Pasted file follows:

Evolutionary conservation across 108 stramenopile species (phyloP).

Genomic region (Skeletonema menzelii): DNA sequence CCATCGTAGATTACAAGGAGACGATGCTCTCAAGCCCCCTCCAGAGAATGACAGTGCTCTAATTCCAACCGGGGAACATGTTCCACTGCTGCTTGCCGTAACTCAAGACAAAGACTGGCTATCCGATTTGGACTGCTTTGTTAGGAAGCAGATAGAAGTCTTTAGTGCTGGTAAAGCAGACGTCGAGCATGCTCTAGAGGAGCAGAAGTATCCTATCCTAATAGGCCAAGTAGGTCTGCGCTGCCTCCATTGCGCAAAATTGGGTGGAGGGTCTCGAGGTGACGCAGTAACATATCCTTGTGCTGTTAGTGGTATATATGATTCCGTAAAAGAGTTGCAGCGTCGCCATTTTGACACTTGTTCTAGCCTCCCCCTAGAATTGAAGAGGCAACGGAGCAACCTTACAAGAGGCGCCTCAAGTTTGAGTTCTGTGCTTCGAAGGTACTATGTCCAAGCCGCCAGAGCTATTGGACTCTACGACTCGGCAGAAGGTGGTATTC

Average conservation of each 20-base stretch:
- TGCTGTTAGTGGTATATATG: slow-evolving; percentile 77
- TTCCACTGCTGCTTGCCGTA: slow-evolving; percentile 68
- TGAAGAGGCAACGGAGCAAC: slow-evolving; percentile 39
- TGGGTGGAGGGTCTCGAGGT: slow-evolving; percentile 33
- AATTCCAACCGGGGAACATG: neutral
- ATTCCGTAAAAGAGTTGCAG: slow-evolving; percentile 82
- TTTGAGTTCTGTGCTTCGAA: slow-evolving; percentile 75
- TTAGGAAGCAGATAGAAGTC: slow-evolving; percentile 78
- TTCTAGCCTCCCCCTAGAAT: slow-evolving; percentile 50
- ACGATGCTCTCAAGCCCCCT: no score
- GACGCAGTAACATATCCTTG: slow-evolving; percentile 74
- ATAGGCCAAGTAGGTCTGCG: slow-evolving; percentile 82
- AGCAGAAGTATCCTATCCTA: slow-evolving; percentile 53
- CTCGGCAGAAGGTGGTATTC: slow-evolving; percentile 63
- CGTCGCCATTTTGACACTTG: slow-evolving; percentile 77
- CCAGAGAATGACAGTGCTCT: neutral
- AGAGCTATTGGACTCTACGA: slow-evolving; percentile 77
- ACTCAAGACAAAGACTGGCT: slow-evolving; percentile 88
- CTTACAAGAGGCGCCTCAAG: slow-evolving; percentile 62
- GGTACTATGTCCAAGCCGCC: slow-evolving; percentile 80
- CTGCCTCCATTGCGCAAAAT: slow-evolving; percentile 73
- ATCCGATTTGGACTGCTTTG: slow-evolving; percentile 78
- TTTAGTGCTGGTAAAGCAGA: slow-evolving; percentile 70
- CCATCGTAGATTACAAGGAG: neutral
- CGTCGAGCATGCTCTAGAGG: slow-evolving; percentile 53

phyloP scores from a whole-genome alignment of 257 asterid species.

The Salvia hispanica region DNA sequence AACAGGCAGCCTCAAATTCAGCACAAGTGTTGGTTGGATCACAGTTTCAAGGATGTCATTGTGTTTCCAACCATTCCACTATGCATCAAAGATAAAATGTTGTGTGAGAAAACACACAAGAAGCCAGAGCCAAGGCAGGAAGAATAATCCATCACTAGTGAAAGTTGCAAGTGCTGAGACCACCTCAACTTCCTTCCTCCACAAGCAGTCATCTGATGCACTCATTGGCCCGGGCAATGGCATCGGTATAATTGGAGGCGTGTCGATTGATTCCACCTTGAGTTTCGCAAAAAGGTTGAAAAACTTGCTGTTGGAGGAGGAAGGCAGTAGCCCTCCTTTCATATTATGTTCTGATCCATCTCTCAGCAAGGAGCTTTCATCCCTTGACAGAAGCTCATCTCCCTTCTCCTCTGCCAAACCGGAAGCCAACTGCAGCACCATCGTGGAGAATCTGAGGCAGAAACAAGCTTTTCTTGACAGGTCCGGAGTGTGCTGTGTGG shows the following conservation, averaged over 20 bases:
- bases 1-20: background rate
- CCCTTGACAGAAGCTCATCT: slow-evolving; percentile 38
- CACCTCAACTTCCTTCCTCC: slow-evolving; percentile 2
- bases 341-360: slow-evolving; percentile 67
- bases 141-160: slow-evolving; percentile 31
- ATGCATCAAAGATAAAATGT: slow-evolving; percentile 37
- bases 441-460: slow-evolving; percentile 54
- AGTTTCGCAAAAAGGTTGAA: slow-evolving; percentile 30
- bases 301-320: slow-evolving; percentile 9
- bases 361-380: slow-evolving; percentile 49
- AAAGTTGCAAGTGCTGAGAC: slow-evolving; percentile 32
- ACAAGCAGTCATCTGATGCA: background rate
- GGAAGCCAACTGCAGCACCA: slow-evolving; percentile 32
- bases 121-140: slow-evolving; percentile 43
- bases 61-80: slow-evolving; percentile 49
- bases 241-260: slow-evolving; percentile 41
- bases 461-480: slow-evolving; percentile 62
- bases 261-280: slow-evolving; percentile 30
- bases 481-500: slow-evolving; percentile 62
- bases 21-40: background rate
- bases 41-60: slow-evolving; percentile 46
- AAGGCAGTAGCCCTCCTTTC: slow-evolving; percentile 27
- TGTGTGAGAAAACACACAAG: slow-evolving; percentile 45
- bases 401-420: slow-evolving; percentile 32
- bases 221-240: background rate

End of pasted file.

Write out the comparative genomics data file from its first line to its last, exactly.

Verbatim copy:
Evolutionary conservation across 108 stramenopile species (phyloP).

Genomic region (Skeletonema menzelii): DNA sequence CCATCGTAGATTACAAGGAGACGATGCTCTCAAGCCCCCTCCAGAGAATGACAGTGCTCTAATTCCAACCGGGGAACATGTTCCACTGCTGCTTGCCGTAACTCAAGACAAAGACTGGCTATCCGATTTGGACTGCTTTGTTAGGAAGCAGATAGAAGTCTTTAGTGCTGGTAAAGCAGACGTCGAGCATGCTCTAGAGGAGCAGAAGTATCCTATCCTAATAGGCCAAGTAGGTCTGCGCTGCCTCCATTGCGCAAAATTGGGTGGAGGGTCTCGAGGTGACGCAGTAACATATCCTTGTGCTGTTAGTGGTATATATGATTCCGTAAAAGAGTTGCAGCGTCGCCATTTTGACACTTGTTCTAGCCTCCCCCTAGAATTGAAGAGGCAACGGAGCAACCTTACAAGAGGCGCCTCAAGTTTGAGTTCTGTGCTTCGAAGGTACTATGTCCAAGCCGCCAGAGCTATTGGACTCTACGACTCGGCAGAAGGTGGTATTC

Average conservation of each 20-base stretch:
- TGCTGTTAGTGGTATATATG: slow-evolving; percentile 77
- TTCCACTGCTGCTTGCCGTA: slow-evolving; percentile 68
- TGAAGAGGCAACGGAGCAAC: slow-evolving; percentile 39
- TGGGTGGAGGGTCTCGAGGT: slow-evolving; percentile 33
- AATTCCAACCGGGGAACATG: neutral
- ATTCCGTAAAAGAGTTGCAG: slow-evolving; percentile 82
- TTTGAGTTCTGTGCTTCGAA: slow-evolving; percentile 75
- TTAGGAAGCAGATAGAAGTC: slow-evolving; percentile 78
- TTCTAGCCTCCCCCTAGAAT: slow-evolving; percentile 50
- ACGATGCTCTCAAGCCCCCT: no score
- GACGCAGTAACATATCCTTG: slow-evolving; percentile 74
- ATAGGCCAAGTAGGTCTGCG: slow-evolving; percentile 82
- AGCAGAAGTATCCTATCCTA: slow-evolving; percentile 53
- CTCGGCAGAAGGTGGTATTC: slow-evolving; percentile 63
- CGTCGCCATTTTGACACTTG: slow-evolving; percentile 77
- CCAGAGAATGACAGTGCTCT: neutral
- AGAGCTATTGGACTCTACGA: slow-evolving; percentile 77
- ACTCAAGACAAAGACTGGCT: slow-evolving; percentile 88
- CTTACAAGAGGCGCCTCAAG: slow-evolving; percentile 62
- GGTACTATGTCCAAGCCGCC: slow-evolving; percentile 80
- CTGCCTCCATTGCGCAAAAT: slow-evolving; percentile 73
- ATCCGATTTGGACTGCTTTG: slow-evolving; percentile 78
- TTTAGTGCTGGTAAAGCAGA: slow-evolving; percentile 70
- CCATCGTAGATTACAAGGAG: neutral
- CGTCGAGCATGCTCTAGAGG: slow-evolving; percentile 53

phyloP scores from a whole-genome alignment of 257 asterid species.

The Salvia hispanica region DNA sequence AACAGGCAGCCTCAAATTCAGCACAAGTGTTGGTTGGATCACAGTTTCAAGGATGTCATTGTGTTTCCAACCATTCCACTATGCATCAAAGATAAAATGTTGTGTGAGAAAACACACAAGAAGCCAGAGCCAAGGCAGGAAGAATAATCCATCACTAGTGAAAGTTGCAAGTGCTGAGACCACCTCAACTTCCTTCCTCCACAAGCAGTCATCTGATGCACTCATTGGCCCGGGCAATGGCATCGGTATAATTGGAGGCGTGTCGATTGATTCCACCTTGAGTTTCGCAAAAAGGTTGAAAAACTTGCTGTTGGAGGAGGAAGGCAGTAGCCCTCCTTTCATATTATGTTCTGATCCATCTCTCAGCAAGGAGCTTTCATCCCTTGACAGAAGCTCATCTCCCTTCTCCTCTGCCAAACCGGAAGCCAACTGCAGCACCATCGTGGAGAATCTGAGGCAGAAACAAGCTTTTCTTGACAGGTCCGGAGTGTGCTGTGTGG shows the following conservation, averaged over 20 bases:
- bases 1-20: background rate
- CCCTTGACAGAAGCTCATCT: slow-evolving; percentile 38
- CACCTCAACTTCCTTCCTCC: slow-evolving; percentile 2
- bases 341-360: slow-evolving; percentile 67
- bases 141-160: slow-evolving; percentile 31
- ATGCATCAAAGATAAAATGT: slow-evolving; percentile 37
- bases 441-460: slow-evolving; percentile 54
- AGTTTCGCAAAAAGGTTGAA: slow-evolving; percentile 30
- bases 301-320: slow-evolving; percentile 9
- bases 361-380: slow-evolving; percentile 49
- AAAGTTGCAAGTGCTGAGAC: slow-evolving; percentile 32
- ACAAGCAGTCATCTGATGCA: background rate
- GGAAGCCAACTGCAGCACCA: slow-evolving; percentile 32
- bases 121-140: slow-evolving; percentile 43
- bases 61-80: slow-evolving; percentile 49
- bases 241-260: slow-evolving; percentile 41
- bases 461-480: slow-evolving; percentile 62
- bases 261-280: slow-evolving; percentile 30
- bases 481-500: slow-evolving; percentile 62
- bases 21-40: background rate
- bases 41-60: slow-evolving; percentile 46
- AAGGCAGTAGCCCTCCTTTC: slow-evolving; percentile 27
- TGTGTGAGAAAACACACAAG: slow-evolving; percentile 45
- bases 401-420: slow-evolving; percentile 32
- bases 221-240: background rate